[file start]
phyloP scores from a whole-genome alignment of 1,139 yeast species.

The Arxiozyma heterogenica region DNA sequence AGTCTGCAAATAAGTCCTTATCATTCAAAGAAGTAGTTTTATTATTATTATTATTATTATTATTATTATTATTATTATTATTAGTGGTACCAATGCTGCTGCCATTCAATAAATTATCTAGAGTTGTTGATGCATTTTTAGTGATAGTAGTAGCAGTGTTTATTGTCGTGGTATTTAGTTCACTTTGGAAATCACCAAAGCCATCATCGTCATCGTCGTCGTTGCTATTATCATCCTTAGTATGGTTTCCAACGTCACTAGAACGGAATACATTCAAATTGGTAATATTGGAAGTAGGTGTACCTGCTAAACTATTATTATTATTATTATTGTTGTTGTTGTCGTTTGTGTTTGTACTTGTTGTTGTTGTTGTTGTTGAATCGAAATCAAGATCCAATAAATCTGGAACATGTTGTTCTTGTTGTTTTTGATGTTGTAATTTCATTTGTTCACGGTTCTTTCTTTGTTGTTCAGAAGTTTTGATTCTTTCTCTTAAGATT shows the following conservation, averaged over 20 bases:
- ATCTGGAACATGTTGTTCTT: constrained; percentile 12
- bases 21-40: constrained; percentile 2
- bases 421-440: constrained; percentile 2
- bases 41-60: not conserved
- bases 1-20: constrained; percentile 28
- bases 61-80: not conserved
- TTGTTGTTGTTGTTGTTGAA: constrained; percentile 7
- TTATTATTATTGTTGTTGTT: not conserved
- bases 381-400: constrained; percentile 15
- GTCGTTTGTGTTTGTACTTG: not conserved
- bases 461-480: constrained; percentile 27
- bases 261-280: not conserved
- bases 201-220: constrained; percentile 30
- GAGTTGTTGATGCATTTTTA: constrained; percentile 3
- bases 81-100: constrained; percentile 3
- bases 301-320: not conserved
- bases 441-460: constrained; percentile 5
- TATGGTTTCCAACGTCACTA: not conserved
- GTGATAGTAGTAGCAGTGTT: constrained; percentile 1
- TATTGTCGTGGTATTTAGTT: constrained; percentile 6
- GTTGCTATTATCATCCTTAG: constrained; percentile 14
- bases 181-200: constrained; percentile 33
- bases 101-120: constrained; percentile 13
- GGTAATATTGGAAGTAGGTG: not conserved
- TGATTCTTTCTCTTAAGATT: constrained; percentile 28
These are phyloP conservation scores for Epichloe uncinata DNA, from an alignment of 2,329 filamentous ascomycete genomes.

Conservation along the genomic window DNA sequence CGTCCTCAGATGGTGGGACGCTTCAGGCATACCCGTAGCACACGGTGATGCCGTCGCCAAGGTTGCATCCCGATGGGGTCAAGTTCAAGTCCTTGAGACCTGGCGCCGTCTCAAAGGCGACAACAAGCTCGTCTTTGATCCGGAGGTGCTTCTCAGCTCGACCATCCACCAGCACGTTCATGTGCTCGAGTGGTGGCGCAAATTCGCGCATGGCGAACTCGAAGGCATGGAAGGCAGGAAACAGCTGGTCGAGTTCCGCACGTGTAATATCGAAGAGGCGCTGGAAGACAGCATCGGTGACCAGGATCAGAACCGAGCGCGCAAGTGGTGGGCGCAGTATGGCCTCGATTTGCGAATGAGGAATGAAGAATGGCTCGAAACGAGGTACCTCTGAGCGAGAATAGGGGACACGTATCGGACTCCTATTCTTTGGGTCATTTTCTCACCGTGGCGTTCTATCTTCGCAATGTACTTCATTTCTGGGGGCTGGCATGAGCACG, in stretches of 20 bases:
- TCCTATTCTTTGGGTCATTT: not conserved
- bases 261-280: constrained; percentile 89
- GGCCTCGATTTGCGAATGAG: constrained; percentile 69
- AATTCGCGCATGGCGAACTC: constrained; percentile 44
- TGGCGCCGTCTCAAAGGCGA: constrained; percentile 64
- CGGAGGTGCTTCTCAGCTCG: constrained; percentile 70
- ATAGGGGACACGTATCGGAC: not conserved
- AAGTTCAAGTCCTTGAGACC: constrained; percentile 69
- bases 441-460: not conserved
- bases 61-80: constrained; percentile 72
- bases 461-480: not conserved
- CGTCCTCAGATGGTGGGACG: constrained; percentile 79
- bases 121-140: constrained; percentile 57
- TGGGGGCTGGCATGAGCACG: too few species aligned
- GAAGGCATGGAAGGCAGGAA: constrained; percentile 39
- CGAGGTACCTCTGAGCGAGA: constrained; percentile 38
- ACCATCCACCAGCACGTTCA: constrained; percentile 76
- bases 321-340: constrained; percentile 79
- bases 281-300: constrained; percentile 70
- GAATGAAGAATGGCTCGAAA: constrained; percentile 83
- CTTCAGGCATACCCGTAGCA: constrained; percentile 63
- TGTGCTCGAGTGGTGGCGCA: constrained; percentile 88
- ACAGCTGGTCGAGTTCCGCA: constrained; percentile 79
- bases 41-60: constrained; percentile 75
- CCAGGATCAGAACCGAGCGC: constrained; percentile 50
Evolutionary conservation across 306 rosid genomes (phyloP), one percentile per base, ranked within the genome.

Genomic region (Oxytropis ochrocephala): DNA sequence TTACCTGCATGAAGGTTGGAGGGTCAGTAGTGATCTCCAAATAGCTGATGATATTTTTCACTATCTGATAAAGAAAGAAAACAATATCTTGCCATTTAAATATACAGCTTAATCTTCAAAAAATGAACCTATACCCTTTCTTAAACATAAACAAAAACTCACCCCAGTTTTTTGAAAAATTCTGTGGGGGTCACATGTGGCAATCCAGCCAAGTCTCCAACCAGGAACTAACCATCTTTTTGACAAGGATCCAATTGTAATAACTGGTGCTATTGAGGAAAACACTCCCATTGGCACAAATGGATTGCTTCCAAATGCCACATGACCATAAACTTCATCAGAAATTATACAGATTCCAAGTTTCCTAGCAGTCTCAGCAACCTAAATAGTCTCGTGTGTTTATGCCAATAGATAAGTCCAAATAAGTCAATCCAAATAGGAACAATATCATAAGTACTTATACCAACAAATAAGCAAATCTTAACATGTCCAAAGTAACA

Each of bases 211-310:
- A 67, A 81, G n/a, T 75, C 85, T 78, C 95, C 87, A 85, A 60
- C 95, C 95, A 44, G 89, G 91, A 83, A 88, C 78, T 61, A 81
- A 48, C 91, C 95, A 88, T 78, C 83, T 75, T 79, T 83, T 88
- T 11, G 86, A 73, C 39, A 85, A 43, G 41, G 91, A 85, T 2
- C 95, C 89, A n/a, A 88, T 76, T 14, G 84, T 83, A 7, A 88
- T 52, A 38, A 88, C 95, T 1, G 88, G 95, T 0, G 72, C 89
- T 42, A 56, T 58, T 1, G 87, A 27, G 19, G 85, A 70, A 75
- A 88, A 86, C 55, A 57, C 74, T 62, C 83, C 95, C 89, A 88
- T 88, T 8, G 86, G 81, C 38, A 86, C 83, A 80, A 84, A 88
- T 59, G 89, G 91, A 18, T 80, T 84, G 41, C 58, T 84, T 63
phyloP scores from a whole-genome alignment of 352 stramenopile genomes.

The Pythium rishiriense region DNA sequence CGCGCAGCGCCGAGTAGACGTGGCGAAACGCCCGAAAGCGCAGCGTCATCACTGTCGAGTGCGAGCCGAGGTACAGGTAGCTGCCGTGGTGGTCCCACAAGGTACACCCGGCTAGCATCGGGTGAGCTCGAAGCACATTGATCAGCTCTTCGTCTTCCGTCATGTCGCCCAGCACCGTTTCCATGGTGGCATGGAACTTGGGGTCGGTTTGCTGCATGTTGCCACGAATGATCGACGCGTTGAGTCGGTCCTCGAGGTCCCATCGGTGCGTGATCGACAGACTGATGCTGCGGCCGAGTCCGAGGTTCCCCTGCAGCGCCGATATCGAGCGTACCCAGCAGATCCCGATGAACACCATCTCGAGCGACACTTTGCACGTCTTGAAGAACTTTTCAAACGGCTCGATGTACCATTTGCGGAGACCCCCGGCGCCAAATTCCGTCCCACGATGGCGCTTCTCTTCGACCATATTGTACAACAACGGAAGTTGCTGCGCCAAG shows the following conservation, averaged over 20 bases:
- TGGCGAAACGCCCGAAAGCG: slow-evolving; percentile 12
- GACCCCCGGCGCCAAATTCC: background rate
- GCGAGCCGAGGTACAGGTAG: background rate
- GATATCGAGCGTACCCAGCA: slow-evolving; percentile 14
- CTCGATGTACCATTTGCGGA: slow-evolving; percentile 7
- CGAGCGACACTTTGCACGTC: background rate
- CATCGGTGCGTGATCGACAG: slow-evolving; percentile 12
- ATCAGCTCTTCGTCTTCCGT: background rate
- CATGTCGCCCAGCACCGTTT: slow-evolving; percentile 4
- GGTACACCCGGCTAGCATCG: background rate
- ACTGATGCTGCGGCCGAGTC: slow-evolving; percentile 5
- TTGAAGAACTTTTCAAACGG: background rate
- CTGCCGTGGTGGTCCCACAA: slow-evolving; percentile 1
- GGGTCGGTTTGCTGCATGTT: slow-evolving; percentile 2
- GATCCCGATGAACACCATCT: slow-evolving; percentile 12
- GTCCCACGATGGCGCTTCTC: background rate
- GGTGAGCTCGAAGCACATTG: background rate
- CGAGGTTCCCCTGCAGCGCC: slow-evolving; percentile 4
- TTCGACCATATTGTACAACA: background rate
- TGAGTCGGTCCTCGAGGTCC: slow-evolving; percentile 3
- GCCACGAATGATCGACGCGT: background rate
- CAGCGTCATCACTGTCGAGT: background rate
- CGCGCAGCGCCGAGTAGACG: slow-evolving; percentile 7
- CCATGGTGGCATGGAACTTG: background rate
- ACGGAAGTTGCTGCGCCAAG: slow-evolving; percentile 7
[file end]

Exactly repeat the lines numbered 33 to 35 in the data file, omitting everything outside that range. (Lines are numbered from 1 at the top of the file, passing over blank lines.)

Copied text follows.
- AATTCGCGCATGGCGAACTC: constrained; percentile 44
- TGGCGCCGTCTCAAAGGCGA: constrained; percentile 64
- CGGAGGTGCTTCTCAGCTCG: constrained; percentile 70